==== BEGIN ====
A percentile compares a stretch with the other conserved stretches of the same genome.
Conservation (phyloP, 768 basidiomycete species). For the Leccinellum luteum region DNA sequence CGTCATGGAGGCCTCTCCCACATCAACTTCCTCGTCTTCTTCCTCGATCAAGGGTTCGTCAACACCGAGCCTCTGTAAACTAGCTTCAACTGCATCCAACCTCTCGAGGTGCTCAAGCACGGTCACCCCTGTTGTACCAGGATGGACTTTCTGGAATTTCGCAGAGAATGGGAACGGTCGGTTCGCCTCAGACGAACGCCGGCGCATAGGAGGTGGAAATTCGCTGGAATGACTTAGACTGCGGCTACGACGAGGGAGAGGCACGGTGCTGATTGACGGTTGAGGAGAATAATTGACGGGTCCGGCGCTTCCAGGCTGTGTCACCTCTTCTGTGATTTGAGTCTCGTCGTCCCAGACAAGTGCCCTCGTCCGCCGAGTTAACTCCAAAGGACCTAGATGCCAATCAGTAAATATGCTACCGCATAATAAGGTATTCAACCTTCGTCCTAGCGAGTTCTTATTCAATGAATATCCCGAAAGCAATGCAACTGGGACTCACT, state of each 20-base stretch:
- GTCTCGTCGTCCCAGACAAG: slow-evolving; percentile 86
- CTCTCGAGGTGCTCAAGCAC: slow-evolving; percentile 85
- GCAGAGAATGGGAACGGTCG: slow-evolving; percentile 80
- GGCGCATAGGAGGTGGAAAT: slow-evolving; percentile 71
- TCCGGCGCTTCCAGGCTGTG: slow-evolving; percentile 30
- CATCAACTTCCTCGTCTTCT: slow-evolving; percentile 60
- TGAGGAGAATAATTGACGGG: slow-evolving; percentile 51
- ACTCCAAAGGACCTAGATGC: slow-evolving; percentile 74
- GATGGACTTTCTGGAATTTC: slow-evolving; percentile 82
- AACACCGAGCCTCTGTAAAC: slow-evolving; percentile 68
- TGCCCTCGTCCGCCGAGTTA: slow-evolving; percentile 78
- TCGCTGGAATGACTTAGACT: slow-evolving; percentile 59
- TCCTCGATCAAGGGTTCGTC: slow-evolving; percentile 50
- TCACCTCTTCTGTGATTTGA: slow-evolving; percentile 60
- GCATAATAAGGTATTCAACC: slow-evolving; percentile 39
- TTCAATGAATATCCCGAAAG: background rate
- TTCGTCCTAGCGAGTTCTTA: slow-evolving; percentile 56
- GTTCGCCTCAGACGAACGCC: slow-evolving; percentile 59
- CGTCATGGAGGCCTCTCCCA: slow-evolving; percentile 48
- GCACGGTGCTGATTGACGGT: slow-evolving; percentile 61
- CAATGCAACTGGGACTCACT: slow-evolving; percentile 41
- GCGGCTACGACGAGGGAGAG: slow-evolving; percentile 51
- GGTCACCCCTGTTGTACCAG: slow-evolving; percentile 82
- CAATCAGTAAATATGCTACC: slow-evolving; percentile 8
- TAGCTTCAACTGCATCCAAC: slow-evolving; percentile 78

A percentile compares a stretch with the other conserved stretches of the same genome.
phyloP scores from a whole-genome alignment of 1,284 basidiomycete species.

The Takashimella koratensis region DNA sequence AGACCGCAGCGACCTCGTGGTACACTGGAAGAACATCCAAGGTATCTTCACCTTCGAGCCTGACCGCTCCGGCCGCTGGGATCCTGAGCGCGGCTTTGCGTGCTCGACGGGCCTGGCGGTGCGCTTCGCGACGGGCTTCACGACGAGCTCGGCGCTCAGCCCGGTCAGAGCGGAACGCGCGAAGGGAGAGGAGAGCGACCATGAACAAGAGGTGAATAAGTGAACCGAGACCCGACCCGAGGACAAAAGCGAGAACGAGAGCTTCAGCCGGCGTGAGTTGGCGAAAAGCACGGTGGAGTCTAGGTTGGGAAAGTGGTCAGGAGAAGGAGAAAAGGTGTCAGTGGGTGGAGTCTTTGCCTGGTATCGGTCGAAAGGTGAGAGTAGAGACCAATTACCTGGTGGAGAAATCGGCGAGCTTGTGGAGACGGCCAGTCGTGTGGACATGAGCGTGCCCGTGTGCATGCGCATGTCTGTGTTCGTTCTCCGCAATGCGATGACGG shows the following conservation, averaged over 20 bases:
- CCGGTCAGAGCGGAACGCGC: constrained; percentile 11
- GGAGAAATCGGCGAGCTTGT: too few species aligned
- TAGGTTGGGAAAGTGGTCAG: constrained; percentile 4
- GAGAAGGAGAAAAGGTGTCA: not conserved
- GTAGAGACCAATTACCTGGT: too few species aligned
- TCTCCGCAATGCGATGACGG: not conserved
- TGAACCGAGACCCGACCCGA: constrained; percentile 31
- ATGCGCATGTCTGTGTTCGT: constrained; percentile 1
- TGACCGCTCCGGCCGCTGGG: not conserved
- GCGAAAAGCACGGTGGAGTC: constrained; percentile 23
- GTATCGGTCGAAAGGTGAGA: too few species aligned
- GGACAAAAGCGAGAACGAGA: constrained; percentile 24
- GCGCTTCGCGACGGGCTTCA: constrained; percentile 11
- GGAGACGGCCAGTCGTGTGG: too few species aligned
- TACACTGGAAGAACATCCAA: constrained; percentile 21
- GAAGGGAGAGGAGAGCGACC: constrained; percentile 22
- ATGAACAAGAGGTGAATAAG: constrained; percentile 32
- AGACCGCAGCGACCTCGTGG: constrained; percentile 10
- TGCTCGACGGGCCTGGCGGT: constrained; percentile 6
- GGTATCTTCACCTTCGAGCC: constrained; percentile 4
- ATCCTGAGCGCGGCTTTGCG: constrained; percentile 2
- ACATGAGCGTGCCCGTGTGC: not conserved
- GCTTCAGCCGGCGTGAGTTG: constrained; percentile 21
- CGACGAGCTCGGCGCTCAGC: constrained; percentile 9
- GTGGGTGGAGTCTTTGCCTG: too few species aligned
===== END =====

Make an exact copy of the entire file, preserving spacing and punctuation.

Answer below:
A percentile compares a stretch with the other conserved stretches of the same genome.
Conservation (phyloP, 768 basidiomycete species). For the Leccinellum luteum region DNA sequence CGTCATGGAGGCCTCTCCCACATCAACTTCCTCGTCTTCTTCCTCGATCAAGGGTTCGTCAACACCGAGCCTCTGTAAACTAGCTTCAACTGCATCCAACCTCTCGAGGTGCTCAAGCACGGTCACCCCTGTTGTACCAGGATGGACTTTCTGGAATTTCGCAGAGAATGGGAACGGTCGGTTCGCCTCAGACGAACGCCGGCGCATAGGAGGTGGAAATTCGCTGGAATGACTTAGACTGCGGCTACGACGAGGGAGAGGCACGGTGCTGATTGACGGTTGAGGAGAATAATTGACGGGTCCGGCGCTTCCAGGCTGTGTCACCTCTTCTGTGATTTGAGTCTCGTCGTCCCAGACAAGTGCCCTCGTCCGCCGAGTTAACTCCAAAGGACCTAGATGCCAATCAGTAAATATGCTACCGCATAATAAGGTATTCAACCTTCGTCCTAGCGAGTTCTTATTCAATGAATATCCCGAAAGCAATGCAACTGGGACTCACT, state of each 20-base stretch:
- GTCTCGTCGTCCCAGACAAG: slow-evolving; percentile 86
- CTCTCGAGGTGCTCAAGCAC: slow-evolving; percentile 85
- GCAGAGAATGGGAACGGTCG: slow-evolving; percentile 80
- GGCGCATAGGAGGTGGAAAT: slow-evolving; percentile 71
- TCCGGCGCTTCCAGGCTGTG: slow-evolving; percentile 30
- CATCAACTTCCTCGTCTTCT: slow-evolving; percentile 60
- TGAGGAGAATAATTGACGGG: slow-evolving; percentile 51
- ACTCCAAAGGACCTAGATGC: slow-evolving; percentile 74
- GATGGACTTTCTGGAATTTC: slow-evolving; percentile 82
- AACACCGAGCCTCTGTAAAC: slow-evolving; percentile 68
- TGCCCTCGTCCGCCGAGTTA: slow-evolving; percentile 78
- TCGCTGGAATGACTTAGACT: slow-evolving; percentile 59
- TCCTCGATCAAGGGTTCGTC: slow-evolving; percentile 50
- TCACCTCTTCTGTGATTTGA: slow-evolving; percentile 60
- GCATAATAAGGTATTCAACC: slow-evolving; percentile 39
- TTCAATGAATATCCCGAAAG: background rate
- TTCGTCCTAGCGAGTTCTTA: slow-evolving; percentile 56
- GTTCGCCTCAGACGAACGCC: slow-evolving; percentile 59
- CGTCATGGAGGCCTCTCCCA: slow-evolving; percentile 48
- GCACGGTGCTGATTGACGGT: slow-evolving; percentile 61
- CAATGCAACTGGGACTCACT: slow-evolving; percentile 41
- GCGGCTACGACGAGGGAGAG: slow-evolving; percentile 51
- GGTCACCCCTGTTGTACCAG: slow-evolving; percentile 82
- CAATCAGTAAATATGCTACC: slow-evolving; percentile 8
- TAGCTTCAACTGCATCCAAC: slow-evolving; percentile 78

A percentile compares a stretch with the other conserved stretches of the same genome.
phyloP scores from a whole-genome alignment of 1,284 basidiomycete species.

The Takashimella koratensis region DNA sequence AGACCGCAGCGACCTCGTGGTACACTGGAAGAACATCCAAGGTATCTTCACCTTCGAGCCTGACCGCTCCGGCCGCTGGGATCCTGAGCGCGGCTTTGCGTGCTCGACGGGCCTGGCGGTGCGCTTCGCGACGGGCTTCACGACGAGCTCGGCGCTCAGCCCGGTCAGAGCGGAACGCGCGAAGGGAGAGGAGAGCGACCATGAACAAGAGGTGAATAAGTGAACCGAGACCCGACCCGAGGACAAAAGCGAGAACGAGAGCTTCAGCCGGCGTGAGTTGGCGAAAAGCACGGTGGAGTCTAGGTTGGGAAAGTGGTCAGGAGAAGGAGAAAAGGTGTCAGTGGGTGGAGTCTTTGCCTGGTATCGGTCGAAAGGTGAGAGTAGAGACCAATTACCTGGTGGAGAAATCGGCGAGCTTGTGGAGACGGCCAGTCGTGTGGACATGAGCGTGCCCGTGTGCATGCGCATGTCTGTGTTCGTTCTCCGCAATGCGATGACGG shows the following conservation, averaged over 20 bases:
- CCGGTCAGAGCGGAACGCGC: constrained; percentile 11
- GGAGAAATCGGCGAGCTTGT: too few species aligned
- TAGGTTGGGAAAGTGGTCAG: constrained; percentile 4
- GAGAAGGAGAAAAGGTGTCA: not conserved
- GTAGAGACCAATTACCTGGT: too few species aligned
- TCTCCGCAATGCGATGACGG: not conserved
- TGAACCGAGACCCGACCCGA: constrained; percentile 31
- ATGCGCATGTCTGTGTTCGT: constrained; percentile 1
- TGACCGCTCCGGCCGCTGGG: not conserved
- GCGAAAAGCACGGTGGAGTC: constrained; percentile 23
- GTATCGGTCGAAAGGTGAGA: too few species aligned
- GGACAAAAGCGAGAACGAGA: constrained; percentile 24
- GCGCTTCGCGACGGGCTTCA: constrained; percentile 11
- GGAGACGGCCAGTCGTGTGG: too few species aligned
- TACACTGGAAGAACATCCAA: constrained; percentile 21
- GAAGGGAGAGGAGAGCGACC: constrained; percentile 22
- ATGAACAAGAGGTGAATAAG: constrained; percentile 32
- AGACCGCAGCGACCTCGTGG: constrained; percentile 10
- TGCTCGACGGGCCTGGCGGT: constrained; percentile 6
- GGTATCTTCACCTTCGAGCC: constrained; percentile 4
- ATCCTGAGCGCGGCTTTGCG: constrained; percentile 2
- ACATGAGCGTGCCCGTGTGC: not conserved
- GCTTCAGCCGGCGTGAGTTG: constrained; percentile 21
- CGACGAGCTCGGCGCTCAGC: constrained; percentile 9
- GTGGGTGGAGTCTTTGCCTG: too few species aligned